The procedure I followed was the same as for my other measurements (see e.g.  ). Namely, I produced one training and one testing dataset which I then used with the MLE algorithm. Results can be seen in . Here we see the average reconstruction error as a function of position. In each measured $xy$ point $4$ events were recorded for the testing dataset, so at each point in the plot in the average is of $4$ events.
Average reconstruction error for the MLE algorithm as a function of $xy$ position.
In order to study the performance of the detector, I defined a total of 5 regions numbered from 1 to 4 and one "main region", as shown in . The regions 1 to 4 are just squares while the region named "main region" is the difference between the outer square and the inner square, i.e. the area between the two squares. For each of these regions the reconstruction error distribution in $x$, in $y$ and in absolute value $\sqrt{x^{2}+y^{2}}$ is shown in , and respectively. To ease visualization and compare different regions it is possible to enable/disable traces by clicking in the legend of each plot. We see that events from regions 1 and 2 have better (smaller) $y$ error, given by the width of each distribution, than events from regions 3 and 4, and the inverse is true in the $x$ direction. This can be understood by the position of each region with respect to the pads: regions 1 and 2 are closer to pads in the $y$ direction and far from pads in the $x$ direction, creating this a steeper gradient of collected charge in the $y$ direction and an almost flat dependency in the $x$ direction, as can be seen in the charge color maps of . The same applies to regions 3 and 4 inverting $x$ and $y$.
Events in the region called "main region" show, obviously, a combined effect from the other regions. Both the $x$ and $y$ components of the reconstruction error follow a strange distribution (see and ) which seems to have two components: 1) a Gaussian like main peak in the middle and 2) tails that extend further from this Gaussian main peak. A Gaussian distribution was fitted to the main peak for each coordinate (see the figures) obtaining from each \[ \LBRACE{\begin{aligned} & \sigma_{x\text{ Gaussian fit}}^{\text{main region}}=36.5\MICRO m\\ & \sigma_{y\text{ Gaussian fit}}^{\text{main region}}=35.2\MICRO m \end{aligned} } \] and thus \[ \sigma_{\sqrt{x^{2}+y^{2}}\text{ Gaussian fit}}^{\text{main region}}\approx50.7\MICRO m\text{.} \] If, instead, we look at all the data and calculate its standard deviation we get \[ \LBRACE{\begin{aligned} & \sigma_{x\text{ all data}}^{\text{main region}}=78.8\MICRO m\\ & \sigma_{y\text{ all data}}^{\text{main region}}=76.8\MICRO m \end{aligned} } \] and \[ \sigma_{\sqrt{x^{2}+y^{2}}\text{ all data}}^{\text{main region}}=110\MICRO m\text{.} \]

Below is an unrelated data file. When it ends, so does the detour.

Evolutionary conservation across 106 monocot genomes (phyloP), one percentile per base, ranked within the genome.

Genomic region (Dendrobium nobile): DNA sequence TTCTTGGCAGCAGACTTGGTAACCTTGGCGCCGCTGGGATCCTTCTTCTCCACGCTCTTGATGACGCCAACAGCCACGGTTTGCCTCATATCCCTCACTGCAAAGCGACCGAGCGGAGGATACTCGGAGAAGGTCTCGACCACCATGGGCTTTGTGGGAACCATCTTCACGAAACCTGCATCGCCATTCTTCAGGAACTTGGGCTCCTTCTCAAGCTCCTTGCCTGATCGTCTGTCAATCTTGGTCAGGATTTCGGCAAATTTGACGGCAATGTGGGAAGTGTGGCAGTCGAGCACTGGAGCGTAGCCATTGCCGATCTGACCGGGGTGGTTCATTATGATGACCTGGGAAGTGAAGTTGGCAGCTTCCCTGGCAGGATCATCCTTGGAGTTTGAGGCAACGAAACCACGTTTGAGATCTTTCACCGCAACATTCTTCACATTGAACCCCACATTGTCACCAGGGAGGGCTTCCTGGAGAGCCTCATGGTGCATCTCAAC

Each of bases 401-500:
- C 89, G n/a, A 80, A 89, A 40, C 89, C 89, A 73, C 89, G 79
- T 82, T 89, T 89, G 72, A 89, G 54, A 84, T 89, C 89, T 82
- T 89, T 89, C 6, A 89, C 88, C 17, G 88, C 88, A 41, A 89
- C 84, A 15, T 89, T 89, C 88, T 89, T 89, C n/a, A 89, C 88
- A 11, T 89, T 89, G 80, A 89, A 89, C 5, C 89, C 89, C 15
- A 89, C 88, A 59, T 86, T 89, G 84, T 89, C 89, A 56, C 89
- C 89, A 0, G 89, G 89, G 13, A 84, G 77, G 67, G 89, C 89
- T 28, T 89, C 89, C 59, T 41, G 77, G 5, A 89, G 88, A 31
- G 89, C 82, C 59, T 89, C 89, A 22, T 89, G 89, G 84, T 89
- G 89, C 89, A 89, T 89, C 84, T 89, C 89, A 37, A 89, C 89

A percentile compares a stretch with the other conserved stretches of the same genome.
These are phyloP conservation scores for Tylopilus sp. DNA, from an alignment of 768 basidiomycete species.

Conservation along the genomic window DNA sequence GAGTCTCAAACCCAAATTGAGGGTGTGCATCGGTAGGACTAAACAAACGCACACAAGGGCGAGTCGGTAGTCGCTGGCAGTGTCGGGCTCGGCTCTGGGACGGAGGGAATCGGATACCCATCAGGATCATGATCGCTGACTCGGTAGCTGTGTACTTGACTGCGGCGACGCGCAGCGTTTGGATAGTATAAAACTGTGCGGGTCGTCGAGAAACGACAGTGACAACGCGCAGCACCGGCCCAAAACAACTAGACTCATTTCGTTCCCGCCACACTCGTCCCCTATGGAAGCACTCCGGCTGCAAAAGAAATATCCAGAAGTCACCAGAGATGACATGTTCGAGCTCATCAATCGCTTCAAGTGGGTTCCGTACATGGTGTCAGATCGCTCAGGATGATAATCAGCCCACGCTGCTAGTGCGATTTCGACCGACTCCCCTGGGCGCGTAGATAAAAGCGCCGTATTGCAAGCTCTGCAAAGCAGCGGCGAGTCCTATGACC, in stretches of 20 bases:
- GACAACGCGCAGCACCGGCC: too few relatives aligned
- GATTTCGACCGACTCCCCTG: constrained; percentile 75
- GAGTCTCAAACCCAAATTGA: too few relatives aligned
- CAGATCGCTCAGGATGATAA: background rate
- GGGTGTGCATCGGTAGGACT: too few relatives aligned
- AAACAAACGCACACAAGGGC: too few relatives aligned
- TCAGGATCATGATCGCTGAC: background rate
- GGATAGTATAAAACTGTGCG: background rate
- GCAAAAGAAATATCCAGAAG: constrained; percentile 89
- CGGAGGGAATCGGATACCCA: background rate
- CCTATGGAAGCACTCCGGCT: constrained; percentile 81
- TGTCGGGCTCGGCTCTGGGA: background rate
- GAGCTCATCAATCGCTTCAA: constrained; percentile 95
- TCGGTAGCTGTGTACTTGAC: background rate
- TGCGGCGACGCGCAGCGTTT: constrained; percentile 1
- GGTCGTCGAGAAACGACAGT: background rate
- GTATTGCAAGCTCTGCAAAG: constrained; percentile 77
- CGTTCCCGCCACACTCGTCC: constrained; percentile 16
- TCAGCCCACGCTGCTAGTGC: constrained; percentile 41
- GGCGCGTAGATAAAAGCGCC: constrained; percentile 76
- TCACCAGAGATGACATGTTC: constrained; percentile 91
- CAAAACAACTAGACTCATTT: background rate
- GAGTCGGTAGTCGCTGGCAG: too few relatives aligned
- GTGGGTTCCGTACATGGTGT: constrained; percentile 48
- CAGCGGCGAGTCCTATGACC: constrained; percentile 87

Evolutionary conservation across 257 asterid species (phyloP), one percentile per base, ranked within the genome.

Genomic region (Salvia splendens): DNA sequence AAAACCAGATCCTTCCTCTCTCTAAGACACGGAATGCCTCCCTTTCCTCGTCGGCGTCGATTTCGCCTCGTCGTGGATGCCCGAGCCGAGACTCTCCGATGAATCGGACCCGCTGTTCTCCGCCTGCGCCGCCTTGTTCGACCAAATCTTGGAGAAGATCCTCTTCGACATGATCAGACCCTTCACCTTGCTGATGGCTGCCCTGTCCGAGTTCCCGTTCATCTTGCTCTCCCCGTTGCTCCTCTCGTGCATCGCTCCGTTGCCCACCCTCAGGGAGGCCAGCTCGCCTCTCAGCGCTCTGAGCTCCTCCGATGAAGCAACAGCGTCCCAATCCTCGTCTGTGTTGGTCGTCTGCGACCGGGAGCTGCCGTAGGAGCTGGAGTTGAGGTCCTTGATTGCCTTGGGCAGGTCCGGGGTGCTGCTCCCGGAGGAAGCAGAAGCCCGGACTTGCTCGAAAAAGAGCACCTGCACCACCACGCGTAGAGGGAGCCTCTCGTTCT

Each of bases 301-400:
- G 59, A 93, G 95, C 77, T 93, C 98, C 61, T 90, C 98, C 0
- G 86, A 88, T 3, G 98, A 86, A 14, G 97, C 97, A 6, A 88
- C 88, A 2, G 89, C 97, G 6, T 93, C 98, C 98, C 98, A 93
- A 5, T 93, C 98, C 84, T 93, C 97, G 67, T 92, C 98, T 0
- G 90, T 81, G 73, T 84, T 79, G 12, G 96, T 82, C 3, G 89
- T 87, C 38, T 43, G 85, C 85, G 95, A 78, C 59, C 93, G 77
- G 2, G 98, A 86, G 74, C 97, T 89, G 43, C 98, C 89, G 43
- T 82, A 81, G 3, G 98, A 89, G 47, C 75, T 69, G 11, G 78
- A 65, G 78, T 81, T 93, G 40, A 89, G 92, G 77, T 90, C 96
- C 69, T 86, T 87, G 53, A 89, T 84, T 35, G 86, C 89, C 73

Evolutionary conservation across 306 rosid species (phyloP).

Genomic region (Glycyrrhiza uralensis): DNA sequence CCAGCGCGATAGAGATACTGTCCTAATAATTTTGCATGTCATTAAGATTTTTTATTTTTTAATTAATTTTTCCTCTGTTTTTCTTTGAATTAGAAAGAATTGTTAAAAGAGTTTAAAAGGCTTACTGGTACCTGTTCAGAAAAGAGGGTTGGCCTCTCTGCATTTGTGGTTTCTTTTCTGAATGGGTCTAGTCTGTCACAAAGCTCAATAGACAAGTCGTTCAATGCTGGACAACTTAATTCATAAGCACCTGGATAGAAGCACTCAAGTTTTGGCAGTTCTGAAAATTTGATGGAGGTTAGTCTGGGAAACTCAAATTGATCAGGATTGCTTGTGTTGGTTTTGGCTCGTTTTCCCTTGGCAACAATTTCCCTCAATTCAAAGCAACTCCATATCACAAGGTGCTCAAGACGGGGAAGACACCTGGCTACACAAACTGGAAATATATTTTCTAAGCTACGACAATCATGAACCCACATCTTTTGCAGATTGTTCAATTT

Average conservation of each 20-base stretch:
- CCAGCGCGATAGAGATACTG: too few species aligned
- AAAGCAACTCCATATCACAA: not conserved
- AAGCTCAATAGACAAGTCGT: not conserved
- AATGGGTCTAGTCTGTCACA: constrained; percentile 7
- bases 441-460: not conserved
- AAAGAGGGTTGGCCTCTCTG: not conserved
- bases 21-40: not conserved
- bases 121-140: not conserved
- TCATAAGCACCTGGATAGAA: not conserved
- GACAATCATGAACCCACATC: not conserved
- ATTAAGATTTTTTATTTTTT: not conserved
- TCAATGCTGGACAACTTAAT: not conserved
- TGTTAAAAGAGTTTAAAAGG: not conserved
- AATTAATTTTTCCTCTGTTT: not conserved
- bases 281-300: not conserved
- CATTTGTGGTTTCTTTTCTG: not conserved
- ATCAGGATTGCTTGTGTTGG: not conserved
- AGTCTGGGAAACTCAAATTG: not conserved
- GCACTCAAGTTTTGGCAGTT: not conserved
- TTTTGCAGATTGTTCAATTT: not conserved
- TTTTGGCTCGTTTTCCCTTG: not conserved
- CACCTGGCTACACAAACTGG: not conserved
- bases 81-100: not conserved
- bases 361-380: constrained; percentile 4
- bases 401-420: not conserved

Distribution of the $x$ component of the reconstruction error. The different regions are defined in . Traces can be enabled-disabled by clicking in the legend.
Distribution of the $y$ component of the reconstruction error. The different regions are defined in . Traces can be enabled-disabled by clicking in the legend.
Distribution of the combined $\sqrt{x^{2}+y^{2}}$ reconstruction error. The different regions are defined in . Traces can be enabled-disabled by clicking in the legend.


How can we tell if these results are good or not? In reference   I measured the spacial resolution of the exact same device when it was connected "normally". In that opportunity I obtained a spacial resolution of \[ \LBRACE{\begin{aligned} & \sigma_{x\text{ interpad region}}^{\text{regular connection}}=6.24\MICRO m\\ & \sigma_{y\text{ interpad region}}^{\text{regular connection}}=5.96\MICRO m \end{aligned} } \] and so \[ \sigma_{\sqrt{x^{2}+y^{2}}\text{ interpad region}}^{\text{regular connection}}=8.63\MICRO m \] where the "interpad region" is the region between the four pads. Of course in this case we expect a better resolution because the pitch is $200\MICRO m$ against about twice in the current work. The question now is how to compare these two results. One possibility is to define a "spacial resolution efficiency" \[ \eta\DEF\frac{\sqrt{A}}{\sigma N} \] where $A$ is the area of some region $\mathcal{R}$(e.g. any of the regions in ), $\sigma$ is the spacial resolution obtained for region $\mathcal{R}$ and $N$ the number of channels. With this definition $\eta$ increases with the covered area, it is also bigger for smaller $\sigma$ which is what we want, and it becomes worse as we increase the number of channels. Using this spacial resolution efficiency we can compare the two measurements: \[ \eta=\LBRACE{\begin{aligned} & 0.624 & & \text{for the current work}\\ & 2.39 & & \text{for the normal configuration} \end{aligned} }\text{.} \] Based in this quantity, the "normal configuration" from reference   seems to be better than the current configuration mixing pads.


A crazy interconnection of the pads in an AC-LGAD was measured with the objective of studying how the spacial resolution degrades while keeping the same number of channels but covering a bigger area. The results showed that the spacial resolution was severely affected, becoming a factor of about $\gtrsim10$ bigger, while the area covered with this approach increased in a factor of about $8$. The results, however, may not be accurate due to the presence of an intermittent noise in the measuring setup, as was mentioned in the text. A further study on this subject may be worth.



Spacial resolution of $200\MICRO m$ pitch AC-LGAD, https://msenger.web.cern.ch/spacial-resolution-of-200-µ m-pitch-ac-lgad/. First time-space characterization of an AC-LGAD, https://msenger.web.cern.ch/first-time-space-characterization-of-an-ac-lgad/. First application of the empirical likelihood function to position reconstruction in AC-LGAD detectors, https://msenger.web.cern.ch/first-application-of-the-empirical-likelihood-function-to-position-reconstruction-in-ac-lgad-detectors/.